Sunday, February 21, 2010

the great grave robbery

Alsip, Illinois is a predominantly white community in southern Cook County that is home to two graveyards (Burr Oak and Restvale), both of which are predominantly African-American.

Restvale is the final resting place for a number of blues musicians (including Muddy Waters)

and Burr Oak is the burial site for Emmett Till, whose 1955 murder ignited the modern civil rights era. Burr Oak gained national prominence in 2004 when Emmett Till’s body was exhumed to assist in the murder investigation.

Burr Oak was again in the news last summer, but for a far more sinister reason: grave robbing.

Three men and one woman allegedly dug up more than 100 graves (including Emmett Till’s), dumped the bodies into unmarked mass graves, and resold the the plots to unsuspecting members of the public. On July 9, 2009, Cook County Sheriff Tom Dart charged each of them with one count each of dismembering a human body.

Graves in cemeteries DO get moved on occasion, but always with the full knowledge of the next of kin.

Officials at O’Hare airport have moved 24 graves from 161 year old St. Johannes cemetery to other cemeteries with the full consent of family members, but a state appellate court barred any further transfers on February 18, 2010.

Lincoln Park in Chicago began as a small cemetery on the northernmost boundary of the city in 1843, but all graves (except one) were moved to other cemeteries over time. Ira Couch is the only remaining “resident” of the original cemetery.

What’s not well known is that one of the largest public cemeteries in America (Calverton National Cemetery in Long Island. is the largest) is built on grounds that were stolen from the disabled wife of an Army general.

In essence, she was robbed of her land so that the Union army would have a place for the graves of its soldiers killed during the Civil War.

Mary Anna Custis Lee was the wife of Confederate General Robert E. Lee.

At the outbreak of the Civil War in 1861, Virginia seceded from the Union. Colonel Robert E. Lee, who at that time had served in the U.S. Army for 35 years, was offered command of the Union Army. Lee had disapproved of secession, but felt that he could not turn his back on the citizens of Virginia, his native state. Instead of accepting the Union command, he decided to resign his commission in the army, which he did in writing while still residing in the home. After his resignation, Lee reported for duty in Richmond, as commander of the Virginia Provisional Army. He soon joined the Confederate States Army and was promoted to general.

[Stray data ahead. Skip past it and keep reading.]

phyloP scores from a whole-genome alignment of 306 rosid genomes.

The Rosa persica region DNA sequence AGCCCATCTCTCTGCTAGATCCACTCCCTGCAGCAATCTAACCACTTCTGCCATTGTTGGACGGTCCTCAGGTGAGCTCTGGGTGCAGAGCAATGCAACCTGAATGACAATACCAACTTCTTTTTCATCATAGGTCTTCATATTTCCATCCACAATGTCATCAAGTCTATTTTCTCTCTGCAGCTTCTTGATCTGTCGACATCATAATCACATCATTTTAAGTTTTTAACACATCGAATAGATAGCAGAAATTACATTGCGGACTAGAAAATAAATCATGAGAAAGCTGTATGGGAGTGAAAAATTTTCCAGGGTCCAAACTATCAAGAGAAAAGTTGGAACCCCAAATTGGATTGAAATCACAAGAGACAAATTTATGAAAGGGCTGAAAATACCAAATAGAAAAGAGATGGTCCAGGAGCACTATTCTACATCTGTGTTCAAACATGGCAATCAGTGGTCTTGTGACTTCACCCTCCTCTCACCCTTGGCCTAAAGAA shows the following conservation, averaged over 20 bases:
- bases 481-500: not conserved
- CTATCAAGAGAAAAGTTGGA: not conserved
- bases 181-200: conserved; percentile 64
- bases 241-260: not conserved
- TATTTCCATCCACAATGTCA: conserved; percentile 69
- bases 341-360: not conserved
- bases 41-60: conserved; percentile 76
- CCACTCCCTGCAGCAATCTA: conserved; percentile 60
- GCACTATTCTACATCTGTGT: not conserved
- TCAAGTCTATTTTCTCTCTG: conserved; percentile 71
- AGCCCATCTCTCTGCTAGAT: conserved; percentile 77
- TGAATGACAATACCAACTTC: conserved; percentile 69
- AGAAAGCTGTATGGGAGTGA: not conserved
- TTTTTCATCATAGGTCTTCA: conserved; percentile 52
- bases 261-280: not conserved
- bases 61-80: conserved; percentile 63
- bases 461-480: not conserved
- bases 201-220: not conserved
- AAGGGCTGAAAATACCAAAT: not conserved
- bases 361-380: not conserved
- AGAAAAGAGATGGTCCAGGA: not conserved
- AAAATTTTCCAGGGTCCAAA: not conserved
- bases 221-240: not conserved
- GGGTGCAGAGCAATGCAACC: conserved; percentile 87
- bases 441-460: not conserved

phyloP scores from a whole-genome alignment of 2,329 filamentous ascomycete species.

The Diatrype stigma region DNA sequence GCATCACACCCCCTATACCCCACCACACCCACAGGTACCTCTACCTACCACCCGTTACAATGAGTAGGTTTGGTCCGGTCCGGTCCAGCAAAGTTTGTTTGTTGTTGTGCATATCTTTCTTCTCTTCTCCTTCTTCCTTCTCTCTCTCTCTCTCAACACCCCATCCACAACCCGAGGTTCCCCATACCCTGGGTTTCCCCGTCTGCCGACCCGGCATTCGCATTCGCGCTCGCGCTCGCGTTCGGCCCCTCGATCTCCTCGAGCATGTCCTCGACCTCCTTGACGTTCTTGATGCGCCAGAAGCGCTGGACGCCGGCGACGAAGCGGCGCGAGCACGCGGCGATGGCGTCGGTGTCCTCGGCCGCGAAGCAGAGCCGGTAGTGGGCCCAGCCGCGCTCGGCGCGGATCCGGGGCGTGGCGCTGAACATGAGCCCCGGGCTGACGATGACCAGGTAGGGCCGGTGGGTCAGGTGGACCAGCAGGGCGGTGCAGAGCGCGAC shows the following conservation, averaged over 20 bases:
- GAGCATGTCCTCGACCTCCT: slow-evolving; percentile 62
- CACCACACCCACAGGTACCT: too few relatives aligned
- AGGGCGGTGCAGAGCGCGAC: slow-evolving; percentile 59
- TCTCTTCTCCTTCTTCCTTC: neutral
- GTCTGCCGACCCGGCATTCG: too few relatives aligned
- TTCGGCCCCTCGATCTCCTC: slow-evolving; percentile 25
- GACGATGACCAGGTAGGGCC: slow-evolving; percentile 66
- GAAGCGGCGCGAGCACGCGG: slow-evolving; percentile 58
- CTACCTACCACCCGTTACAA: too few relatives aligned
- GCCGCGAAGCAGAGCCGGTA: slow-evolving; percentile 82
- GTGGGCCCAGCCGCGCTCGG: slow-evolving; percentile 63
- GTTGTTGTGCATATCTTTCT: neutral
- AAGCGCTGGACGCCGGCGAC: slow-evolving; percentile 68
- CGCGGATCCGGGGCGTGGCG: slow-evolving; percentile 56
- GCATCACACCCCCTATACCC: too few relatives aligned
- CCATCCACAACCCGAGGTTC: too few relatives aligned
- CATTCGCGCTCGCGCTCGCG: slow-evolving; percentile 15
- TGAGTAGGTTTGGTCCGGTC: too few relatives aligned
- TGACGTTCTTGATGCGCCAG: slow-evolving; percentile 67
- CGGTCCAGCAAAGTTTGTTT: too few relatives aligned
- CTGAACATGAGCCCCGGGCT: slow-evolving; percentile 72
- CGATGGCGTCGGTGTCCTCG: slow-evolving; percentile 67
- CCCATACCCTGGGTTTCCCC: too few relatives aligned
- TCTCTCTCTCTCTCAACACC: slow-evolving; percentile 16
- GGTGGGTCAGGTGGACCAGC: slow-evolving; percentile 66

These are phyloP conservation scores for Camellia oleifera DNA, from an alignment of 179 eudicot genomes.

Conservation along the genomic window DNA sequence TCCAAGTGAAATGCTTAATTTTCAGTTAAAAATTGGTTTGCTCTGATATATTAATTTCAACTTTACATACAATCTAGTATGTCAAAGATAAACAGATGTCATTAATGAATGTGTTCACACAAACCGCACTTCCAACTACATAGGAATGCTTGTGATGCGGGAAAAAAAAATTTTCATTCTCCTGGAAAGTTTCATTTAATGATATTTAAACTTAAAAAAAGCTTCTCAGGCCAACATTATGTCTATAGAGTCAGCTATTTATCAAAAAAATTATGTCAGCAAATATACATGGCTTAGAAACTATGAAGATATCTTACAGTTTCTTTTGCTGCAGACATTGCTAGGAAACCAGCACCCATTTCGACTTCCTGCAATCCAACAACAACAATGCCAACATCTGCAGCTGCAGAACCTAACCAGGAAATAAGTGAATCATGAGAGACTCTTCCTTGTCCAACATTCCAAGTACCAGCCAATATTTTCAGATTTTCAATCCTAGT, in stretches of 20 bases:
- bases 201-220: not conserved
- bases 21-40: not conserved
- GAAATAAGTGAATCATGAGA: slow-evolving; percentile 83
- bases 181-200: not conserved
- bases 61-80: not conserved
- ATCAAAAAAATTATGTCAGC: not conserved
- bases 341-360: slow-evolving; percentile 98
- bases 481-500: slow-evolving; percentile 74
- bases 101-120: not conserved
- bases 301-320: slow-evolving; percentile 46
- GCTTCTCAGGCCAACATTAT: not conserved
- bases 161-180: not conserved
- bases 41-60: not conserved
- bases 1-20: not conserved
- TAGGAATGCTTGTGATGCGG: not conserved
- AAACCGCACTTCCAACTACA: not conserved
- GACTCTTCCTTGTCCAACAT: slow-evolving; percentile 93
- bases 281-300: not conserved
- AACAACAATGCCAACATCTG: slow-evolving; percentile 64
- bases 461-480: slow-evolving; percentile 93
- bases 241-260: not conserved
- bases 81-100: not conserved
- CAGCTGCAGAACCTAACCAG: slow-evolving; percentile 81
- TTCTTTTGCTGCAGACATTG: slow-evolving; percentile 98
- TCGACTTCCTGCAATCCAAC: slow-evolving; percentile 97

Mary Anna Curtis Lee is a direct descendant of George Washington, our first President (her father was George Washington Parke Curtis, who was George Washington’s step grandson).

She married her longtime friend Robert E. Lee at her parent’s house (Arlington House) on June 20, 1831, and she inherited Arlington House on her father’s death in 1857.

As she got older, she developed rheumatoid arthritis, and by 1861 she was using a wheelchair for mobility. She stayed at Arlington House for about a month after the outbreak of the Civil War, but moved out for good on May 15, 1861. At the end of the Civil War, she was only able to see her beloved Arlington House once more before her death in 1873, but was unable to leave her carriage.

The federal government had confiscated the mansion property, in 1864, claiming that property taxes had not been paid (she was roughly $9 in arrears)

Robert E. Lee and his wife never legally challenged the return of the home. In 1870, after his father's death, George Washington Custis Lee, the eldest son of Robert E. Lee, filed a lawsuit in the Alexandria Circuit Court which resulted in a later Supreme Court decision in 1882 awarding Custis Lee just compensation for the house and 1,100 acres (4 km2). Lee originally asked for $300,000, however, the court only awarded $150,000 (about $3,200,000 in today's money), considered the fair market value of the property.

More than 300,000 people have been buried at Arlington National Cemetery since its inception in 1864, and my guess is that very few of them knew the history of the grounds they were buried in.

If you have occasion to visit Arlington Cemetery (my last visit there was in 1986) say a prayer of thanks to those 300,000 veterans who have paid the ultimate price for our freedom, but don’t forget to thank Mary Anna Curtis Lee for her contribution to America’s history.

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